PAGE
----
The HEC Montréal library has always been an essential part of HEC Montréal's teaching and research mission. Its reputation as a “jewel” stems from the beauty of its spaces, its documentary resources, particularly its numerous databases, and the scope and quality of its services.
The founders of HEC Montréal viewed the library as “a pedagogical instrument” that needed to be developed rapidly from the outset. However, the library was initially hindered by budgetary constraints. Under the leadership of Patrick Allen, Professor Emeritus and Director of the Library from 1956 to 1975, the library took off, in parallel with the phenomenal expansion of HEC Montréal’s programs and activities.
In 1970, the library moved into the new building on Decelles Avenue and continued to thrive, becoming one of the largest management libraries in the world.
Similar to other university libraries, the HEC Montréal library has faced complex challenges linked to the digital revolution. The library has responded by embarking on a process of organizational transformation, updating its services and procedures to become both an attractive setting and a privileged environment for learning, culture, study and research. Beyond the necessary adaptation and integration of new technologies, the library has designed a service offering focused on research data and knowledge management.
To be effective, a research data service requires an appropriate ecosystem. This is why LACED (The Computing and Data Mining Laboratory) and the Mathematics and Statistics Help Centre (MSHC) were integrated into the library. In terms of knowledge management, two major initiatives stand out: the Portail Coop, the world's largest digital library on cooperatives and mutuals; and the Réflexion institutional repository, HEC Montréal's open-access portal to scientific production. The development of a portal to disseminate the prestigious Collection publicitaire Pierre-Savard, comprising over 40,000 advertising messages from the former Centre d'archives publicitaires, is also part of this initiative.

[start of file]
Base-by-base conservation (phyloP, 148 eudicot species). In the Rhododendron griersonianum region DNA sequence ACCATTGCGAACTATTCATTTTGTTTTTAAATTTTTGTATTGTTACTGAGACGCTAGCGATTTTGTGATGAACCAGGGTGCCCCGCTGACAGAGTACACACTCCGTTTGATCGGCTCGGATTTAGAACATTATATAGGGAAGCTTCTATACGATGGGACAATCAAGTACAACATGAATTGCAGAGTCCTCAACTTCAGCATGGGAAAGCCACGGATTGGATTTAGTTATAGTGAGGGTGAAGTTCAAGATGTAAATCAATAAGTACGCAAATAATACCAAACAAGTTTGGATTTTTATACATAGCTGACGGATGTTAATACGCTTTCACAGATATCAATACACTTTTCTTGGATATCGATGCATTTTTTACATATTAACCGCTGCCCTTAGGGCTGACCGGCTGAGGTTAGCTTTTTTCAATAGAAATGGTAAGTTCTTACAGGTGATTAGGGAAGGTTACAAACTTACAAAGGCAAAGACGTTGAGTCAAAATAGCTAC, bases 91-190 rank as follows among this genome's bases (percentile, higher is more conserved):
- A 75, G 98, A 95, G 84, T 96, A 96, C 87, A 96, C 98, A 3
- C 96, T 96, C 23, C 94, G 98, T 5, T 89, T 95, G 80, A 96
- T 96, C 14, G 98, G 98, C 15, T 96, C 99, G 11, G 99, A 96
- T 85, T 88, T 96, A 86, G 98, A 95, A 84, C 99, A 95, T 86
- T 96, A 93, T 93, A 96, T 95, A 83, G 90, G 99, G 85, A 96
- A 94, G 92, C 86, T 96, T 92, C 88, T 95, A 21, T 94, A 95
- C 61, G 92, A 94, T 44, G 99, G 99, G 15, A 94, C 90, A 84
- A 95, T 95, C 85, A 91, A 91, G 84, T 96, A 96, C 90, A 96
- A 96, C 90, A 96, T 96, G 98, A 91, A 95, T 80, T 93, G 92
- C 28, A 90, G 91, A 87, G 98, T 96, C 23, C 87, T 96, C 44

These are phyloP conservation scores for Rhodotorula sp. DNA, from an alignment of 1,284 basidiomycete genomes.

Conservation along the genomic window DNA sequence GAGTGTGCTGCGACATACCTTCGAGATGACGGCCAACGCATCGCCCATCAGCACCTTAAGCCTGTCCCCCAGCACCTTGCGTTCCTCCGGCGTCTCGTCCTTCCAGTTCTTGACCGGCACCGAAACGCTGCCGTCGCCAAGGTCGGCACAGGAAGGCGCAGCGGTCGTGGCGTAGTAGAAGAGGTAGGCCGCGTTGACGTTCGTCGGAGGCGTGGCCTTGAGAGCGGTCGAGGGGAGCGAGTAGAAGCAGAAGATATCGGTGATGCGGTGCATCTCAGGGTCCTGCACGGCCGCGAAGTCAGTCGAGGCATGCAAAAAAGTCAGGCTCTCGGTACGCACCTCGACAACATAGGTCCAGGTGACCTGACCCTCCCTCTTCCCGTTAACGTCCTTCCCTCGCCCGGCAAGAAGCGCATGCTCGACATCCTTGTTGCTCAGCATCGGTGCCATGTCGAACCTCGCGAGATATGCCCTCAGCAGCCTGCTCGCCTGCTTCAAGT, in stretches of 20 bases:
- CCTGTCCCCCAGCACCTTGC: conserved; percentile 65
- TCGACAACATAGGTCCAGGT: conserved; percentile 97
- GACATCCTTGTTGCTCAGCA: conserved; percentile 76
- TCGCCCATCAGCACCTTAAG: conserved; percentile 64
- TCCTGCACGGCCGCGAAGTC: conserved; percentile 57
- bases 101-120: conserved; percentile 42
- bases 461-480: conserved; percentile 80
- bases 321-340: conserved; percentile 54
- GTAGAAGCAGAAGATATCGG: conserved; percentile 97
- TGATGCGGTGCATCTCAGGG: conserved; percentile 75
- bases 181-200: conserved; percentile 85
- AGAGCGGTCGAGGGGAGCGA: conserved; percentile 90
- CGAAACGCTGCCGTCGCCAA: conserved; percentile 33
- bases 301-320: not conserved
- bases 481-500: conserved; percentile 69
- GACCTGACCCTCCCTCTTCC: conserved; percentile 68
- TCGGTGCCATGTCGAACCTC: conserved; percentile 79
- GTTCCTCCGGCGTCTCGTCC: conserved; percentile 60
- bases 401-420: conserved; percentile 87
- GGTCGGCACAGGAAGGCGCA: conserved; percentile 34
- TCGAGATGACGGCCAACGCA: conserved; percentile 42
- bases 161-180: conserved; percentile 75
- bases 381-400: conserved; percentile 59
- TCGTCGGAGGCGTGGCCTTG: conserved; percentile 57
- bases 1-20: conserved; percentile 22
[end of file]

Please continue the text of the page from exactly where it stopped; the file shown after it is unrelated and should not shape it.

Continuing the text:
In the fall of 1996, HEC Montréal inaugurated a new building at 3000 Chemin de la Côte-Sainte-Catherine. One of the reasons for the building's construction was a pressing lack of space. The library is located at the very heart of the building, occupying the entire second floor, with a surface area of over 5,000 square metres and a seating capacity of almost 800.
Since the opening of the Côte-Sainte-Catherine building, HEC Montréal’s customer base has grown considerably. The need for more space, combined with the desire to get even closer to the business community, led HEC Montréal to build a third building downtown, the Édifice-Hélène-Desmarais. From the outset of this project, the presence of a library was seen as one of the keys to the success of the new site.
Although the Bibliothèque Francine-Roy is primarily virtual, a human presence is essential. Considered a crossroads for learning and access to knowledge, this branch strives to enhance the student experience and to be an important meeting point between producers and consumers of management knowledge. It aims to serve as a lever for the various research units, contributing to their success and efficiency by focusing on support for action research and acting as a focal point for the “students-researchers-organizations” triad. A team of librarians and documentation technicians provides a watch service and advanced documentary research. It contributes to knowledge transfer by organizing events, and offers services to HEC Montréal graduates and the community.